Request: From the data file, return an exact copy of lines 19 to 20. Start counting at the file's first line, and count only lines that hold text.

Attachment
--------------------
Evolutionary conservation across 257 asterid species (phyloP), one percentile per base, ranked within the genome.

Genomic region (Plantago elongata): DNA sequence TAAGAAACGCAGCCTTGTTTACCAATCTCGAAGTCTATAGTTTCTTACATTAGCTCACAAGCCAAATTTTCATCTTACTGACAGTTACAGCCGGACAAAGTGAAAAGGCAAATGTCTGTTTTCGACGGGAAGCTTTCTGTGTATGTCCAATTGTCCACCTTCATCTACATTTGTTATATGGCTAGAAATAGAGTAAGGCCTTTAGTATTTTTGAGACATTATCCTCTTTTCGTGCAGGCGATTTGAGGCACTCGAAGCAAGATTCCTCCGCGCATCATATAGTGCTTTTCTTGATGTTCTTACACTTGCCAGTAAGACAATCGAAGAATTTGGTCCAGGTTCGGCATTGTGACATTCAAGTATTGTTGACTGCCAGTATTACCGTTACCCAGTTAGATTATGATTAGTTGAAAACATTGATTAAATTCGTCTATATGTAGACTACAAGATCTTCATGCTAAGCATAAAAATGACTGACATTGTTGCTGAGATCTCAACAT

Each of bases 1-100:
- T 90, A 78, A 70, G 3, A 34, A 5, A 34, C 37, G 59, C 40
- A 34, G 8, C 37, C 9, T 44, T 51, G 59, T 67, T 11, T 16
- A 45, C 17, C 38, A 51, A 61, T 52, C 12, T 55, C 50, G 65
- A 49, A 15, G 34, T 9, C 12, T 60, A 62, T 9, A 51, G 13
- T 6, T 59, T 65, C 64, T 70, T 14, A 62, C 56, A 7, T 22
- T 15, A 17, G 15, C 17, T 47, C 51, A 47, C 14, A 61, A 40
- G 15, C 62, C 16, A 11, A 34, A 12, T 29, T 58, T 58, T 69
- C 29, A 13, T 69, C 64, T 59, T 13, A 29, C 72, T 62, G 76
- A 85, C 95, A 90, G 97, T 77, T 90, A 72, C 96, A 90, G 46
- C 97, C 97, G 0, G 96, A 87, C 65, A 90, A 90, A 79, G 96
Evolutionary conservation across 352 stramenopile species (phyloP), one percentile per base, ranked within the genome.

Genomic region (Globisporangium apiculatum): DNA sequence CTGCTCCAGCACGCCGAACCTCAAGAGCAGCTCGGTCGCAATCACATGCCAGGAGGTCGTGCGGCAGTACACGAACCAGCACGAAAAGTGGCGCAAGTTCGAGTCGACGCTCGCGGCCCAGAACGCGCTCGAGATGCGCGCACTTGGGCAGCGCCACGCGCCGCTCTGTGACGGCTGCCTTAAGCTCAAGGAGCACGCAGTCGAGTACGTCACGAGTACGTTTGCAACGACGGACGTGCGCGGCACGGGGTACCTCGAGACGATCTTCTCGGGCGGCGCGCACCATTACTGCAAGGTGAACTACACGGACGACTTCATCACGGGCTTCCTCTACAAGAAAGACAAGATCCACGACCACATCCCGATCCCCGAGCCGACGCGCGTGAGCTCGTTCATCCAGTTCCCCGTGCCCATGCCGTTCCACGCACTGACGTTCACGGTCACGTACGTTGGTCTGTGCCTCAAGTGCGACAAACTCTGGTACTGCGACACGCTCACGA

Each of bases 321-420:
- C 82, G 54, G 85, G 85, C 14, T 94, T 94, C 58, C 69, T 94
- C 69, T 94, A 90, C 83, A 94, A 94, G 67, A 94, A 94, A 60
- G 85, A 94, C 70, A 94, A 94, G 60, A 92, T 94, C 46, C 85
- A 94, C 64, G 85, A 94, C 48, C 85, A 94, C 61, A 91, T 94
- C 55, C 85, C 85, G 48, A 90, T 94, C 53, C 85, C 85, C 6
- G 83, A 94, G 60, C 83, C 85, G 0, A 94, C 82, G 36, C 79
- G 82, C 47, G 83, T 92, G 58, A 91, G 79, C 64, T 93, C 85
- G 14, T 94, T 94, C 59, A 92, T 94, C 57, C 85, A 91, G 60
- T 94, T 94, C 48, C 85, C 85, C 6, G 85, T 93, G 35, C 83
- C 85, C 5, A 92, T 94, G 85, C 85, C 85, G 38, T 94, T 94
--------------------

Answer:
- G 85, A 94, C 70, A 94, A 94, G 60, A 92, T 94, C 46, C 85
- A 94, C 64, G 85, A 94, C 48, C 85, A 94, C 61, A 91, T 94